3. As much as possible, getting people on video is important to see where your team’s heads are at. Being focused during these meetings is essential. Sometimes that means playing games to keep your team’s heads in the game. Sometimes that means setting guidelines and rules (like always having both video and audio on during Zoom meetings).

Just because you’re looking at a computer screen, doesn’t mean you’re not communicating with real human beings.

4. Metrics and Mental health

Check-in with your team on a regular basis, not just about the metrics of the company but also to see where everyone’s head is at. The whole world is trying to function at a high level of anxiety right now. Look at what you can do to reduce the anxiety level of your team. What you need of your team is to be relaxed so they can operate at peak efficiency. Liam and his team uses The Five-Minute Journal religiously as a way to check-in with themselves and with one another.

Empowering people to be able to work whenever they want, wherever they want.

– Liam Martin’s personal mission statement

What are some of resources Liam suggests for listeners?

Liam currently uses the Bose SoundTrue Ultra Earbuds (which are unfortunately discontinued). They are both comfortable and have a great quality microphone. He suggests that business owners who want to encourage their staff to work at home, start off with a great headset with a great quality microphone. Focus on microphone quality instead of audio quality.

Liam also uses and endorses 1Password, which makes password management for a fluid, unstable, or any batch of remote workers easy. 

Speedtest.net is another tool, which can help guarantee that your remote workers are working with good tools at their own homes. 

Google Apps for Business gives you a cloud calendar, documents, spreadsheets, drive, presentations, etc at a low monthly price, which can ensure that your files are accessible and that everyone is using the same programs (to avoid funny formatting problems). It also gives you your own domain.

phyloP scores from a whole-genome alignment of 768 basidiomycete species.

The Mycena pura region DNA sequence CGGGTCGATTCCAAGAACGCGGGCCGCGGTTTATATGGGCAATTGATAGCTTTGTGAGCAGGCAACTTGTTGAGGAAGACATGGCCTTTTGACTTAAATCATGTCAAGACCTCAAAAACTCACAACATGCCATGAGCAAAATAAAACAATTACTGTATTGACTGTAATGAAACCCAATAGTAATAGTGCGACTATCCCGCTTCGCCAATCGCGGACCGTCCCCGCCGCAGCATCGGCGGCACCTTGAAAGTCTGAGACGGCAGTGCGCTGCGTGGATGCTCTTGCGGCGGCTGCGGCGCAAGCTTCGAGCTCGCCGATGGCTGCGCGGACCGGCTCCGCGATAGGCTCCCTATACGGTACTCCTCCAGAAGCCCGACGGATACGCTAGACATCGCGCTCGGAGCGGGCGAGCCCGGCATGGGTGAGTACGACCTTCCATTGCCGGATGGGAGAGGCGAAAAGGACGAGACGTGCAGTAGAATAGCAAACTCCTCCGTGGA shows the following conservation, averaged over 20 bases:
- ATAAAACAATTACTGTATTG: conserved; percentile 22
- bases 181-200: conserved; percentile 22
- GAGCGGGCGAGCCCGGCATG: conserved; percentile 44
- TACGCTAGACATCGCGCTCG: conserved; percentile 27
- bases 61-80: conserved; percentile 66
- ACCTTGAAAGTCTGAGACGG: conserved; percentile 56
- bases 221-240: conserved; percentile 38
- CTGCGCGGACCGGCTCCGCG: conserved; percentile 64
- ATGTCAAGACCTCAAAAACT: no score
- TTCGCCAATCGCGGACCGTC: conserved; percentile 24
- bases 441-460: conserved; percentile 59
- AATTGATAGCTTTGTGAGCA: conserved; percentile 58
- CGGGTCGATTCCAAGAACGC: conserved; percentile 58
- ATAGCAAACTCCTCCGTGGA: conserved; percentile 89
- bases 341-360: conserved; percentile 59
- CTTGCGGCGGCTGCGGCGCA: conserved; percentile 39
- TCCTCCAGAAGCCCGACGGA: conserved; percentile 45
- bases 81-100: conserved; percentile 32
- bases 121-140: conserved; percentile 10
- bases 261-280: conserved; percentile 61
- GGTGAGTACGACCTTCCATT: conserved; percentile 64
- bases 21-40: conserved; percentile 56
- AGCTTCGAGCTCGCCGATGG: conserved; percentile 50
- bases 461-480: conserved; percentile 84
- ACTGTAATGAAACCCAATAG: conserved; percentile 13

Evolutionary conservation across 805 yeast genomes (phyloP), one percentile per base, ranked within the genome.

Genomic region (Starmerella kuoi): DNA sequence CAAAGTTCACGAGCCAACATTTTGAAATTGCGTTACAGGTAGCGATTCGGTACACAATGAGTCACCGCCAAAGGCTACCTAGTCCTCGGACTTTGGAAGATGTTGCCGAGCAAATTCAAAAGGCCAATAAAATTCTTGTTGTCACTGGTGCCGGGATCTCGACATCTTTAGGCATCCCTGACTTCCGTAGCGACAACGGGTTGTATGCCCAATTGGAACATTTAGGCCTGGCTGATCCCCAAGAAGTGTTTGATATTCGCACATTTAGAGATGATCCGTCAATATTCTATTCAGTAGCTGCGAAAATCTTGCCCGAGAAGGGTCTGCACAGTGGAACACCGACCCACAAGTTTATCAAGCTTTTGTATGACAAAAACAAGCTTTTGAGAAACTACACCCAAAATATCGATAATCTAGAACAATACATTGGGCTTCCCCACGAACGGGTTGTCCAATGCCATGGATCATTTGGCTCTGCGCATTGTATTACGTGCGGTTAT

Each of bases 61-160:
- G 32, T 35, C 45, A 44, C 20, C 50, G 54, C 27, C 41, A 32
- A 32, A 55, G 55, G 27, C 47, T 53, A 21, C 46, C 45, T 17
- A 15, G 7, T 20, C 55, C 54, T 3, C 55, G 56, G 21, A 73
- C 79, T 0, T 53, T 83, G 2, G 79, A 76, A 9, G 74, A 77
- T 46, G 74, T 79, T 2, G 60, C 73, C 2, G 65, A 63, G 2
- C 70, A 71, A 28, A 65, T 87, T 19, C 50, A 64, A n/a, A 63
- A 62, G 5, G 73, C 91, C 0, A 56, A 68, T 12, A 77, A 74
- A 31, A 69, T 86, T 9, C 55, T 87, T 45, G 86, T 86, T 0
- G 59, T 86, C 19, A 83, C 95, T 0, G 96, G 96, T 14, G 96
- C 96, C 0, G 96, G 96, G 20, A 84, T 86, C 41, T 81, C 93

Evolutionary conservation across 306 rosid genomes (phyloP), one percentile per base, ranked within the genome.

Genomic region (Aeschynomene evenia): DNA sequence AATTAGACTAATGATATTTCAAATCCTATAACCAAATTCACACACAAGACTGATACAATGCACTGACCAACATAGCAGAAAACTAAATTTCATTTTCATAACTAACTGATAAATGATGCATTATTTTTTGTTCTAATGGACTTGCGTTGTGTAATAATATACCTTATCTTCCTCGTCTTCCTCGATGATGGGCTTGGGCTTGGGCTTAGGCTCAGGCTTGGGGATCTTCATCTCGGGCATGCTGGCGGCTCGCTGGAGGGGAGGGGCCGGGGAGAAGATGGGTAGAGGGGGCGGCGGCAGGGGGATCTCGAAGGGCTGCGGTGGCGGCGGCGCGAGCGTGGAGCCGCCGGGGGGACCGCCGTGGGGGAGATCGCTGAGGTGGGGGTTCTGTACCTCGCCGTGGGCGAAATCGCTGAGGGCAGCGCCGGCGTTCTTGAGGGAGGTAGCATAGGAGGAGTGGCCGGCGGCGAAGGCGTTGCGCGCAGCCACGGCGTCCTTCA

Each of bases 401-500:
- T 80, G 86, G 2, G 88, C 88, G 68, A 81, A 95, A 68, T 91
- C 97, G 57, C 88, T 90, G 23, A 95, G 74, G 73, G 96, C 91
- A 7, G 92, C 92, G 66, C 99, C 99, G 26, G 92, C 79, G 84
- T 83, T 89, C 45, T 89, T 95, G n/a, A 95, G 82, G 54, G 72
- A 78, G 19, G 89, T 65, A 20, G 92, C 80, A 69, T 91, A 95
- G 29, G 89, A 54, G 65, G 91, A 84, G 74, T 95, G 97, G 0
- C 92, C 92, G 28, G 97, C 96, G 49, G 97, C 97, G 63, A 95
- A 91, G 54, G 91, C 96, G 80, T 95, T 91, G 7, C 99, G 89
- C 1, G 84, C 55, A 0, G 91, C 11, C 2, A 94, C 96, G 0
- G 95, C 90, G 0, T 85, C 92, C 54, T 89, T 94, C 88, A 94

Liam emphasizes the importance of communication, which is why instant messaging programs like Slack are so important. If you’re not a big fan of Slack, he gives an honorable mention to Twist.com (which is made by the same person who created ToDoist).

Video communication can be just as important as quick messaging. Liam suggests Skype (which is free) or Zoom (which he calls the best paid option on the market).

For project management, Liam lists Asana, Trello, Basecamp as great programs to help communicate information to your team.

In order to help your team’s mental health, Liam encourages business owners to buy their team large external monitors. He uses the ViewSonic VX32 which can connect right to his Macbook Pro for easy access and use. A really good mouse is helpful as well. Liam uses the Logitech MX Master 3.

He encourages the use of a good time tracker as well, to help make the transition easier as well as heightening productivity in your team’s altered environment, which is what Time Doctor does.

What is Remote Aid 2020?

Remote Aid 2020 is an online conference that is a donation run. You can attend for free but donations are encouraged. All the donations will be going to the Red Cross.

This interview is part of the How We Solve podcast. To hear more from industry experts who are solving everyday business problems, check us out on Spotify, Apple Podcasts, and on our website.

About the guest

Liam Martin

Liam Martin

According to the Time Doctor website, “Liam is from Montreal, Canada and enjoys swimming with mermaids, seriously.” He runs Time Doctor with co-founder Rob Rawson.